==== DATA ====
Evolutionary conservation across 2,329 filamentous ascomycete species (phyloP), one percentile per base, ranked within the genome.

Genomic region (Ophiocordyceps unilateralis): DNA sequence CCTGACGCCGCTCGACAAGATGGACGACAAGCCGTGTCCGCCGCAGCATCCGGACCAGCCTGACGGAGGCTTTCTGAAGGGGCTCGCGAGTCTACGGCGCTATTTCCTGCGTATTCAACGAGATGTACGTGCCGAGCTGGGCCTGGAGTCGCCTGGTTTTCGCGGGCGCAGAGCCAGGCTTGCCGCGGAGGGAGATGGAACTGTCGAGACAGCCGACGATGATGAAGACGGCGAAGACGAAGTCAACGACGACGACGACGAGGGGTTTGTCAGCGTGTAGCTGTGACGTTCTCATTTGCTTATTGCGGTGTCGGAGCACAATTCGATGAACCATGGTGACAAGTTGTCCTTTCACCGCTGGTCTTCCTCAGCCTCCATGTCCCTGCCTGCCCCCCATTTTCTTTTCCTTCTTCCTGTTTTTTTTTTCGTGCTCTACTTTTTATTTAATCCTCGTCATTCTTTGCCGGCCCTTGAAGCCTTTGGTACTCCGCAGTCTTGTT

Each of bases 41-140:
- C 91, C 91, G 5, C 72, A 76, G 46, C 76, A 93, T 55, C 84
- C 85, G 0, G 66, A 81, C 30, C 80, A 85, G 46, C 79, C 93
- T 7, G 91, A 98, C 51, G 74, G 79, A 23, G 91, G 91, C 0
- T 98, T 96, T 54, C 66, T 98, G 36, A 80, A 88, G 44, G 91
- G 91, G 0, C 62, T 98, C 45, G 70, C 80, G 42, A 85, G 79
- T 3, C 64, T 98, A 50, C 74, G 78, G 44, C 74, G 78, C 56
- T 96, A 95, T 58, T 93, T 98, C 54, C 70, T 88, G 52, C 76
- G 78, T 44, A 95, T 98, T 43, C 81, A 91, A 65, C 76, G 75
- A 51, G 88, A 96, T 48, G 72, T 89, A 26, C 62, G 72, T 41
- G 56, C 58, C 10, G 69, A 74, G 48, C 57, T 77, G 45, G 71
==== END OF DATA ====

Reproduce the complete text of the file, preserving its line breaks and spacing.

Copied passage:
Evolutionary conservation across 2,329 filamentous ascomycete species (phyloP), one percentile per base, ranked within the genome.

Genomic region (Ophiocordyceps unilateralis): DNA sequence CCTGACGCCGCTCGACAAGATGGACGACAAGCCGTGTCCGCCGCAGCATCCGGACCAGCCTGACGGAGGCTTTCTGAAGGGGCTCGCGAGTCTACGGCGCTATTTCCTGCGTATTCAACGAGATGTACGTGCCGAGCTGGGCCTGGAGTCGCCTGGTTTTCGCGGGCGCAGAGCCAGGCTTGCCGCGGAGGGAGATGGAACTGTCGAGACAGCCGACGATGATGAAGACGGCGAAGACGAAGTCAACGACGACGACGACGAGGGGTTTGTCAGCGTGTAGCTGTGACGTTCTCATTTGCTTATTGCGGTGTCGGAGCACAATTCGATGAACCATGGTGACAAGTTGTCCTTTCACCGCTGGTCTTCCTCAGCCTCCATGTCCCTGCCTGCCCCCCATTTTCTTTTCCTTCTTCCTGTTTTTTTTTTCGTGCTCTACTTTTTATTTAATCCTCGTCATTCTTTGCCGGCCCTTGAAGCCTTTGGTACTCCGCAGTCTTGTT

Each of bases 41-140:
- C 91, C 91, G 5, C 72, A 76, G 46, C 76, A 93, T 55, C 84
- C 85, G 0, G 66, A 81, C 30, C 80, A 85, G 46, C 79, C 93
- T 7, G 91, A 98, C 51, G 74, G 79, A 23, G 91, G 91, C 0
- T 98, T 96, T 54, C 66, T 98, G 36, A 80, A 88, G 44, G 91
- G 91, G 0, C 62, T 98, C 45, G 70, C 80, G 42, A 85, G 79
- T 3, C 64, T 98, A 50, C 74, G 78, G 44, C 74, G 78, C 56
- T 96, A 95, T 58, T 93, T 98, C 54, C 70, T 88, G 52, C 76
- G 78, T 44, A 95, T 98, T 43, C 81, A 91, A 65, C 76, G 75
- A 51, G 88, A 96, T 48, G 72, T 89, A 26, C 62, G 72, T 41
- G 56, C 58, C 10, G 69, A 74, G 48, C 57, T 77, G 45, G 71